Split for the first time over two chapters, Fiorucci Art Trust’s yearly festival of contemporary art began earlier on in February 2018, when it was invited to be part of the fourth Dhaka Art Summit: an international, non-commercial research and exhibition platform for art and architecture founded in 2012 by the Samdani Art Foundation.
This was the first time Volcano Extravaganza moved so far away from its native cradle.
Curated as per tradition by Milovan Farronato, the programme sees Runa Islam as the Artistic Leader. The core group of participants is composed by Cecilia Bengolea, Alex Cecchetti, Alec Curtis, Patrizio Di Massimo, Haroon Mirza, Tobias Putrih and Osman Yousefzada. On occasion of the Strombolian chapter, there will be new contributions by Lydia Ourahmane andMalala Andrialavidrazana.
Runa Islam is not new to the island: in 2009 she was the first artist to ever be invited to Stromboli by Nicoletta Fiorucci and Milovan Farronato, when the Trust was yet to be born and the first Aeolian summers were months-long residencies conceived to create a free space of thinking and inspiration. At the time, Islam realised her film This Much Is Uncertain and today she will present the initial outcome of a new work which was shot in Dhaka during the Summit.
Other recurrent figures are Haroon Mirza (Artistic Leader of the 2014 edition of Volcano Extravaganza, Forget Amnesia), and Alec Curtis, who joined as a NTS contributor and gradually became a regular presence.
First-time participants to Stromboli are instead Alex Cecchetti, Patrizio Di Massimo, Cecilia Bengolea, Tobias Putrih and Osman Yousefzada, as well as Lydia Ourahmane and Malala Andrialavidrazana, who will orchestrate site-specific works. Also contributing to the festival for the first time is Dhaka Art Summit’s Chief Curator Diana Campbell Betancourt, who will participate with an introductory speech, together with the Trust’s Curator.
Malala Andrialavidrazana, ECHOES (from Indian Ocean), Courtesy the artists
Runa Islam featuring Tobias Putrih, White Cube Hoxton Square London, 2008
Patrizio Di Massimo, The lion tamer, 2017, Courtesy T293, Photos by Adam Reich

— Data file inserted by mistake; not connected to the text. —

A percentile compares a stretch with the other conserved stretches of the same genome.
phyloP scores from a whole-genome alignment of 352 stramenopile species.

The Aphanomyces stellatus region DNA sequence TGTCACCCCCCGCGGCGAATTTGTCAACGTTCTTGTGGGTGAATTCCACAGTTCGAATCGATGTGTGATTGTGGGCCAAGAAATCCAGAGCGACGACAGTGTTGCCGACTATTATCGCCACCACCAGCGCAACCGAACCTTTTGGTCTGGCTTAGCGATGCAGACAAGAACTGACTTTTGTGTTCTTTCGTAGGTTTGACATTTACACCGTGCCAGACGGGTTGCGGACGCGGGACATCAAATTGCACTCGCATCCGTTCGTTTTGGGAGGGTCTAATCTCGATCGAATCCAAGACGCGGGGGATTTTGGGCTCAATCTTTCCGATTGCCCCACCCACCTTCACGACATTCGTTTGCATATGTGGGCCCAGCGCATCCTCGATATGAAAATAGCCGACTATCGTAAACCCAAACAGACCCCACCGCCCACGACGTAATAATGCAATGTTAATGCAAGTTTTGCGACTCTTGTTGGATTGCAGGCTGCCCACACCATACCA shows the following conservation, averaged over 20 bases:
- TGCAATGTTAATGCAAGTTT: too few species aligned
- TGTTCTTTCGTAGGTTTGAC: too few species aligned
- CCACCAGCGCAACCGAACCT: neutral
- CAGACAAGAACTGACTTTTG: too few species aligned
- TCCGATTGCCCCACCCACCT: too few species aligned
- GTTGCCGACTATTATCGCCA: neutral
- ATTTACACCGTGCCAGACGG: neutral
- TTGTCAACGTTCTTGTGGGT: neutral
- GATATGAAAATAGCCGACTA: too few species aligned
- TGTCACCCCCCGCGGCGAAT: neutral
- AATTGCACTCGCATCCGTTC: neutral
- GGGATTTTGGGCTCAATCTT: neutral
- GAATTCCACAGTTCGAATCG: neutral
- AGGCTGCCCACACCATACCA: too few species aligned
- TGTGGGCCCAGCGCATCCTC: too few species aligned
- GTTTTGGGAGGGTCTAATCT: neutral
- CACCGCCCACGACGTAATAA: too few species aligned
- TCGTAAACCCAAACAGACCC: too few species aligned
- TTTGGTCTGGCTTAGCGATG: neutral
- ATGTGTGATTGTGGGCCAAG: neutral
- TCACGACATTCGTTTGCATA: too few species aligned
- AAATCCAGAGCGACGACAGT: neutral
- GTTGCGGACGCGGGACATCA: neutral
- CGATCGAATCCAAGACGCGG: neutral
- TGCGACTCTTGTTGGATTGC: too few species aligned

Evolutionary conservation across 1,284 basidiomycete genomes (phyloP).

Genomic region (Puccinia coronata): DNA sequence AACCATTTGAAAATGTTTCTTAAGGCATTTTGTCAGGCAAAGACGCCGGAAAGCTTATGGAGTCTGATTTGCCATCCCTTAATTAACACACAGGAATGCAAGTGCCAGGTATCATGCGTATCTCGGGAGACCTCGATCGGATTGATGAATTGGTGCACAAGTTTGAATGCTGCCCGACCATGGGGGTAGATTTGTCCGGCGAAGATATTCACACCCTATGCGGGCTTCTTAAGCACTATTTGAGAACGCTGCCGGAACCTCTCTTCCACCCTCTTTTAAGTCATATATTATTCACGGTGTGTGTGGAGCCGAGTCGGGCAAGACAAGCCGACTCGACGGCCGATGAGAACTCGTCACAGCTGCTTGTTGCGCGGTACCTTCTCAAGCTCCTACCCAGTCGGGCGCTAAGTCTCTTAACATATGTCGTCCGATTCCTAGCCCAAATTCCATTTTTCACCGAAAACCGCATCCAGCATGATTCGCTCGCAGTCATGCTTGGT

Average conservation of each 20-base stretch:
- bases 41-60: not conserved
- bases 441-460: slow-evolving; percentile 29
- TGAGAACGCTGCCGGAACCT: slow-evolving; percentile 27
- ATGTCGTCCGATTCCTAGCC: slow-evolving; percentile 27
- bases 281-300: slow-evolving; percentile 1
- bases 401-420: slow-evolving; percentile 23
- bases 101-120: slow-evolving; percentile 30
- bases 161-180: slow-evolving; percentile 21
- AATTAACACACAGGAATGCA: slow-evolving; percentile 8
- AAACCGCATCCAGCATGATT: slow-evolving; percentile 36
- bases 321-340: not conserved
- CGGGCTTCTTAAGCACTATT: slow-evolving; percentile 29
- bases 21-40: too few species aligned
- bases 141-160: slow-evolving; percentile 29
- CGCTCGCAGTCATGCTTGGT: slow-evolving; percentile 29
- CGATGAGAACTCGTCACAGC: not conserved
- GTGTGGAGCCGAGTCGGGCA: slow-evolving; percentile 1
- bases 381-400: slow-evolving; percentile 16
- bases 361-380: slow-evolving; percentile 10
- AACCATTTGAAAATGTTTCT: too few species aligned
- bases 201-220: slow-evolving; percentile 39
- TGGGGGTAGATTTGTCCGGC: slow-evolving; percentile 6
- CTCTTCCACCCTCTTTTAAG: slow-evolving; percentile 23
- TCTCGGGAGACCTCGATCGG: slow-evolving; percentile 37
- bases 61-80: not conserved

Cecilia Bengolea, To dance to Remember, 2017, courtesy of the artist,
The title Total Anastrophes refers to a figure of speech where part of the sentence is moved and placed differently than usual. E.g. And back we will go, to Stromboli. Hinting at the hidden possibilities achievable when making the constants variables, the programme explores ideas around the emotional body, trans-genetic and collective memories and states of latent dormancy. While in Bangladesh, the festival took over the auditorium of the Shilpakala Academy, metaphorically transforming it into a theatre inside a volcano by creating an echo-chamber, an emotional cradle of the subconscious animated by live performances, screenings and soundscapes.
For its return in Stromboli on the last weekend of July, the theatre-come-volcano will be reactivated, reinforcing the tautology of self-introspection initiated in Dhaka to reverberate both Runa Islam’s and the Trust’s collective remembrances. Physical and psychological leftovers of the leftovers will be re-elaborated, as well as each one’s fragments of memory, residual materials, and all the outtakes, offcuts and scraps of the previous output. There will be still space for improvisation, but within a script which will be followed by everyone in the collaborative spirit of the program.